# The Perception of Probability Across the U.S.

BetMGM Sep 05, 2024, 1:07 AM

Understanding probability is critical for anyone who enjoys the excitement of gambling. After all, you want to be as informed as possible to increase your own odds of winning.

Thatโs why we wanted to see just how well Americans grasp the concept of probability. To explore this, we surveyed over 2,200 people from across the country, asking them to estimate the odds of various unlikely scenarios. From being dealt a Royal Flush to the chances of a shark attack, respondents filled in the blanks with their best guesses, “1 in ___.” This blog will delve into the insights we gathered, highlighting how perceptions of probability vary pretty widely and why it matters for all gaming enthusiasts.

## How Do Americans Perceive Probability?

To get an idea of how people perceive probability, we had a random sample estimate the likelihood of different (very unlikely) scenarios playing out. To do this, we asked people to tell us what they thought the odds of each scenario playing out were by filling in the prompt “1 in _____.”

We asked about the likelihood of events like getting into car accidents, being struck by lightning, winning the Mega Millions, and finding a four-leaf clover.

What we found is that Americans have some serious struggles when it comes to our perception of probability. Below is a breakdown of a few of the national results of the survey, showing just how skewed perceptions can be compared to actual probabilities:

• Getting into a car accident
• Actual Probability: 1 in 366
• Perceived Probability: 1 in 9,018
• Getting into a car accident is 2,634% more likely to happen than people think it is.
• Being struck by lightning
• Actual Probability: 1 in 15,300
• Perceived Probability: 1 in 11,888,604
• Being struck by lightning is 77,603% more likely to happen than people think it is.
• Dying in a plane crash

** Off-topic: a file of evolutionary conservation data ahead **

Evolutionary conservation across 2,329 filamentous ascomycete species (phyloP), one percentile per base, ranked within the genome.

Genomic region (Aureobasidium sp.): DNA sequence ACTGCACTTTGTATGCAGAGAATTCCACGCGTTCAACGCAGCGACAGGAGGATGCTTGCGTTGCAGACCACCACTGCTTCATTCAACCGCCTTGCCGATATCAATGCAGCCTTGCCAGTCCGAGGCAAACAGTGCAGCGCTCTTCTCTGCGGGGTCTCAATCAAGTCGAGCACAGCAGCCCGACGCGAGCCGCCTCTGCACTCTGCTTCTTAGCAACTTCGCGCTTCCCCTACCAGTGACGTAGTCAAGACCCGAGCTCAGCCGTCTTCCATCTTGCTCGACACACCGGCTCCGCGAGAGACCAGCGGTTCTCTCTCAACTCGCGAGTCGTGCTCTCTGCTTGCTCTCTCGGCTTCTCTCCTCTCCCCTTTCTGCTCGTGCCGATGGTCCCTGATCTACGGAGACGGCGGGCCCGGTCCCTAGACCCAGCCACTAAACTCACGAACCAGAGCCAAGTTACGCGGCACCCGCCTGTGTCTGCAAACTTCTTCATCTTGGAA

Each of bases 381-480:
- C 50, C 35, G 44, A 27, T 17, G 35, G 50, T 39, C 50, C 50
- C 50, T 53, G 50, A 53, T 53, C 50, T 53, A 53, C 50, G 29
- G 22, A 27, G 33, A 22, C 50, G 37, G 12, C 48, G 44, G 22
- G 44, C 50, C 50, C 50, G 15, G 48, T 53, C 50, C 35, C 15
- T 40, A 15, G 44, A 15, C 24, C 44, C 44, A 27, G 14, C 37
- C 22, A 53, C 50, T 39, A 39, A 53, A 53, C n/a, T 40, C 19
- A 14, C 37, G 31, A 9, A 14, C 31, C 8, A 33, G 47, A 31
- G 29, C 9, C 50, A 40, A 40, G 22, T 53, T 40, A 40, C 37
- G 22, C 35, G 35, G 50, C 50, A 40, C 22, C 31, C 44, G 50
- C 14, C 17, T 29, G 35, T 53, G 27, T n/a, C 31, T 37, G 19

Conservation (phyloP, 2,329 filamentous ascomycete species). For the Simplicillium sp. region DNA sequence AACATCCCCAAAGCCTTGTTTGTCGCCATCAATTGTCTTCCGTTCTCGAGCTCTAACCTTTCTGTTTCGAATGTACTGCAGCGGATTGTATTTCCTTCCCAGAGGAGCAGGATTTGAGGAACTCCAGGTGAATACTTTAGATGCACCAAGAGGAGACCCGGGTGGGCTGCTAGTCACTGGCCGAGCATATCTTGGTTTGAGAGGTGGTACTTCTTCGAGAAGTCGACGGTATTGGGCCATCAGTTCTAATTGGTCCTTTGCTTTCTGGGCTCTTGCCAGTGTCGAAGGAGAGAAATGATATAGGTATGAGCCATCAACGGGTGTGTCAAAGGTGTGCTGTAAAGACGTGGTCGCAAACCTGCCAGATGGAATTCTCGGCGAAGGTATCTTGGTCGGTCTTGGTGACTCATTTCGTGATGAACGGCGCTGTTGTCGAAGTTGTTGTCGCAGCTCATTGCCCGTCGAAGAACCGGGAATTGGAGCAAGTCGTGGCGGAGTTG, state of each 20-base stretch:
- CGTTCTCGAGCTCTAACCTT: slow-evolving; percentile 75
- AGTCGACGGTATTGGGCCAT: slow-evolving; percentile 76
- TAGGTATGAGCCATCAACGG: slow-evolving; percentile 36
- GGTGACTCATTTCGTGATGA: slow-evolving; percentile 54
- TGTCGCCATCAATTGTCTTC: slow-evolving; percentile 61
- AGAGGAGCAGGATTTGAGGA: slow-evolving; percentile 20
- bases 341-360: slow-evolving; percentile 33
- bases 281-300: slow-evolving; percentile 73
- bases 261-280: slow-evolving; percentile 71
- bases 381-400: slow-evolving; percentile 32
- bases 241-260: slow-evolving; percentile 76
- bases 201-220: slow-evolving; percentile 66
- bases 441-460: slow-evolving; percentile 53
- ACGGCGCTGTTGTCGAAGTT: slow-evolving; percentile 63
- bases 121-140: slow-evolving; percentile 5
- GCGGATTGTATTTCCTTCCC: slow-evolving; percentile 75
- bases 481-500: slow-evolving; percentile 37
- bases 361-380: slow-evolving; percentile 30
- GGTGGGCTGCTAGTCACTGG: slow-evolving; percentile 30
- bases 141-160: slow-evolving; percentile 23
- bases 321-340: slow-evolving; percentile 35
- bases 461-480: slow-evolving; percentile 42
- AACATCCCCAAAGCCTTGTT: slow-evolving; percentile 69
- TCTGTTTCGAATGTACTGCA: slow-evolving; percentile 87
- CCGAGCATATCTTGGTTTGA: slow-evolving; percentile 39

• Actual Probability: 1 in 11,000,000
• Perceived Probability: 1 in 8,040,632
• Dying in a plane crash is 27% less likely to happen than people think it is.
• Winning the Mega Millions
• Actual Probability: 1 in 302,000,000
• Perceived Probability: 1 in 408,138,016
• Winning the Mega Millions is 35% more likely to happen than people think it is.
• Finding a four-leaf clover
• Actual Probability: 1 in 10,000
• Perceived Probability: 1 in 296,369
• Finding a four-leaf clover is 2,864% more likely to happen than people think it is.

Across the board, Americans tend to overestimate the likelihood of most events, with one notable exception: dying in a plane crash. In this case, respondents actually underestimated the risk. This data reveals a tendency to think that rare events, whether positive or negative, are more likely to happen than they really are.

## How Does the Perception of Probability Shift Across the Country?

The perception of probability varies widely across the United States, with each state showing different levels of accuracy in estimating the likelihood of various events. Our survey asked participants about several scenarios, including plane crashes, shark attacks, winning the Mega Millions, finding a four-leaf clover, and more. Here’s a breakdown of the results, highlighting regional differences:

### Plane Crash

• Actual odds: 1 in 11,000,000
• Idaho – Most pessimistic state
• Idaho residents believe the chances of getting in a plane crash are higher than any other state.
• Perceived odds: 1 in 1,256,380
• Hawaii – Most optimistic state
• Hawaii residents believe the chances of getting in a plane crash are lower than any other state.
• Perceived odds: 1 in 24,917,961
• Missouri – Most realistic state
• Missouri residents most accurately estimated the chances of getting in a plane crash. Just 2.7% off from the actual probability.
• Perceived odds: 1 in 10,700,669

### Shark Attack Victim

• Actual odds: 1 in 3,750,000
• Alabama – Most pessimistic state
• Alabama residents believe the chances of being attacked by a shark are higher than any other state.
• Perceived odds: 1 in 722,534
• Oregon – Most optimistic state
• Oregon residents believe the chances of being attacked by a shark are lower than any other state.
• Perceived odds: 1 in 28,865,282